Madrid region's public health system on the brink

Madrid's regional system of primary public healthcare is struggling to cope with high numbers of patients, many of whom are unable to access treatment elsewhere, with some observers warning it could collapse.

Enrique Villalobos' father is just one example of how the system is deteriorating.

"It took nine months for my 85-year-old father to have his prostate operation and he ended up in the emergency department several times because he was at death's door," says Villalobos.

Hundreds of thousands of protesters took the streets of the Spanish capital on Sunday to demand action to save its healthcare system.

Among the demonstrators, who included healthcare workers, unions and politicians, were several famous faces, including Oscar-winning director Pedro Almodovar who wore a white T-shirt with a green heart saying "public healthcare".

"This is not a political demonstration, it affects all of us and mostly the most vulnerable," he said.

"Public healthcare is a fundamental right we have which is written into the constitution."

Public healthcare in Spain, which is highly decentralised, is managed by regional governments.

In Madrid, the richest and most densely-populated region with nearly seven million people, annual spending per resident is just 1,491 euros ($1,545) -- the second lowest of Spain's 17 regions, according to a 2020 health ministry report.

"People have become more and more aware of the progressive deterioration of public healthcare," says Villalobos, head of FRAVM, a group that was one of the driving forces behind Sunday's protest.

The authorities said 200,000 people joined the rally but organisers gave a figure three-times higher, saying it had drawn 670,000 protesters who could be seen thronging the wide boulevards running past city hall.

- 'There's nowhere else' -

Local healthcare centres are understaffed, their doctors overwhelmed with scores of patients and never-ending waiting lists, as key screening appointments such as mammograms are cancelled or rescheduled for months in the future, Villalobos says.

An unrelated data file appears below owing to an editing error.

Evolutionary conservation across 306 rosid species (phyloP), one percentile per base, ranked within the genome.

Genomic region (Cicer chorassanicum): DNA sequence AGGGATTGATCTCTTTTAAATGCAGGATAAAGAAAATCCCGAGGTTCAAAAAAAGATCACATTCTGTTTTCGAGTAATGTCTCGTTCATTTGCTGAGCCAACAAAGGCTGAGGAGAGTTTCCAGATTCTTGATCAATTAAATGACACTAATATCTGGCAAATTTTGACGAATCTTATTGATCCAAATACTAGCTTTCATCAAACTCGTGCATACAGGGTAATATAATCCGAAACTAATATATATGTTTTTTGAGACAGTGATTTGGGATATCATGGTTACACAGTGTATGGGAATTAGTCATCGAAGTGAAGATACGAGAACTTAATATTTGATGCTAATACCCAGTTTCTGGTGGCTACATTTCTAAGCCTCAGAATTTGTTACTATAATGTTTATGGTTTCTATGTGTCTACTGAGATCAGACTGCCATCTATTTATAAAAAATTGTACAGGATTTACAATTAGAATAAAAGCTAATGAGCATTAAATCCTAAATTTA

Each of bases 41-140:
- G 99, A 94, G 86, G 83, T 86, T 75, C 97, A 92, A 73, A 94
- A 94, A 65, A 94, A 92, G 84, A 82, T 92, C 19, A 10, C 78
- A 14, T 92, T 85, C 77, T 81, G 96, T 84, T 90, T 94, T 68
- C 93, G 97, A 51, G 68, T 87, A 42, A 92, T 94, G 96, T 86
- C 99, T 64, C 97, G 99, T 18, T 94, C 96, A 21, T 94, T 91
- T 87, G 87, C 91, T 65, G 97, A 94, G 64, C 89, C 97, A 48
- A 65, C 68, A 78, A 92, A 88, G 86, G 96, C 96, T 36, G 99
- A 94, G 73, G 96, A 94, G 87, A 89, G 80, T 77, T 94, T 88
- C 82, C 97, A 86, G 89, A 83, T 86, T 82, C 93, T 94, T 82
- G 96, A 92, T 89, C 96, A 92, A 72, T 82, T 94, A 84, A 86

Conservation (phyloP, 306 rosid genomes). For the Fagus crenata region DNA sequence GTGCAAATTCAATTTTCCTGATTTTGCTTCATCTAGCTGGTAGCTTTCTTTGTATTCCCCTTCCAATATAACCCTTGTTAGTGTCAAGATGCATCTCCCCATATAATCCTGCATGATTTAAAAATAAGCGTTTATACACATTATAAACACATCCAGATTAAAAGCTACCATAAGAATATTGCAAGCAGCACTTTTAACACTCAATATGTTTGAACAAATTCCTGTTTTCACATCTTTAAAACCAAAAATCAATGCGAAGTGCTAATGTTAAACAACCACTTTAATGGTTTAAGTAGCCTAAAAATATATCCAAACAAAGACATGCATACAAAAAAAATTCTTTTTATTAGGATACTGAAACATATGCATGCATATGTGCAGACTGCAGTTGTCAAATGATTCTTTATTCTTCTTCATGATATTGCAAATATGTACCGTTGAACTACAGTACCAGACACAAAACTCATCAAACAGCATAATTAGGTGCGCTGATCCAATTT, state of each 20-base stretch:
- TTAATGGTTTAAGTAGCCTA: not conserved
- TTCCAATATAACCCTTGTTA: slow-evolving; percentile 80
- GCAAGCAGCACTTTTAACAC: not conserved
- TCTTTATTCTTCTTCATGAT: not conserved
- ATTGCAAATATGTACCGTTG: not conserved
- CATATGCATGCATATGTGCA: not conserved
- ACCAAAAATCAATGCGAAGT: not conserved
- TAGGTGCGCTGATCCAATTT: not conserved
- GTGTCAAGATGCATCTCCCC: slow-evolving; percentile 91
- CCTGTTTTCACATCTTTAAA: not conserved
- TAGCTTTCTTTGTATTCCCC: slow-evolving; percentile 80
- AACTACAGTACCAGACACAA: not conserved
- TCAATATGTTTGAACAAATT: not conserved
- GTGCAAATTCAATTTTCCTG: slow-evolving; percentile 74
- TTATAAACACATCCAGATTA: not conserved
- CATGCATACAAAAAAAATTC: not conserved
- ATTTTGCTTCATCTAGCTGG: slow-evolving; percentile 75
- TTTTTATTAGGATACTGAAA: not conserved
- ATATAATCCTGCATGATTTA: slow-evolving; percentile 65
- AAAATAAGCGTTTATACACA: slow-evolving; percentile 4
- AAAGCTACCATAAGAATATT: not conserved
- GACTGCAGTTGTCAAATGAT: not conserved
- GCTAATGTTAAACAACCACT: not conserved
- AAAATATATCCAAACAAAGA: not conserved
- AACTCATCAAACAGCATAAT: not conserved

To address the problems, the regional government is trying to promote video consultations.

"How can you diagnose something like peritonitis by video conference?" asked the 53-year-old, accusing the regional authorities of trying to push for "an American-style healthcare model in Madrid".

But such allegations are rejected by the region's right-wing leader Isabel Diaz Ayuso, who dismissed Sunday's protest as politically motivated.

Her recent decision to reopen 80 walk-in centres for non-hospital emergencies -- closed at the start of the pandemic -- but with staffing levels at half what they were previously sparked criticism.

Exhausted by the Covid crisis, emergency centre doctors began an open-ended strike on November 7.

Although they reached a deal to end their strike late on Thursday, some 4,240 primary care doctors and 720 paediatricians are due to go on strike on Monday.

Ivan Saez, a 48-year-old teacher, says he can no longer rely on seeing his family doctor at the local health centre -- and has no idea who will treat him.

"It could be someone who is seeing 50 other patients and who calls you when they have a free moment. But it won't be the doctor you've had for years who knows your medical history," says Saez who was at Sunday's protest.

"If something happens one day, I'll have to do what everyone does and go to hospital even if it's a small thing, not because it's urgent but because there's nowhere else."

- 'Burnout' -

As a primary care doctor, a normal day can "start with 40 appointments on the books" but "you can end up seeing 60 or 70 patients," says 62-year-old Isabel Vaquez Burgos, who worked in a busy clinic until becoming a representative for the Amyts doctors' union.

Jose Manuel Zapatero, 65, worked as a family doctor for 40 years but has just retired, exhausted by the extra five or six hours he put in every day just so he could see an average of 60 patients.

If it was not for the exhausting conditions, Zapatero says he "would have carried on working".

And the situation was putting an impossible strain on them, with doctors "becoming depressed, having anxiety attacks and getting sick", he says.

"It's called burnout."

Others have simply quit, moving abroad or to other regions of Spain where there is more spending on healthcare, further worsening the outlook.

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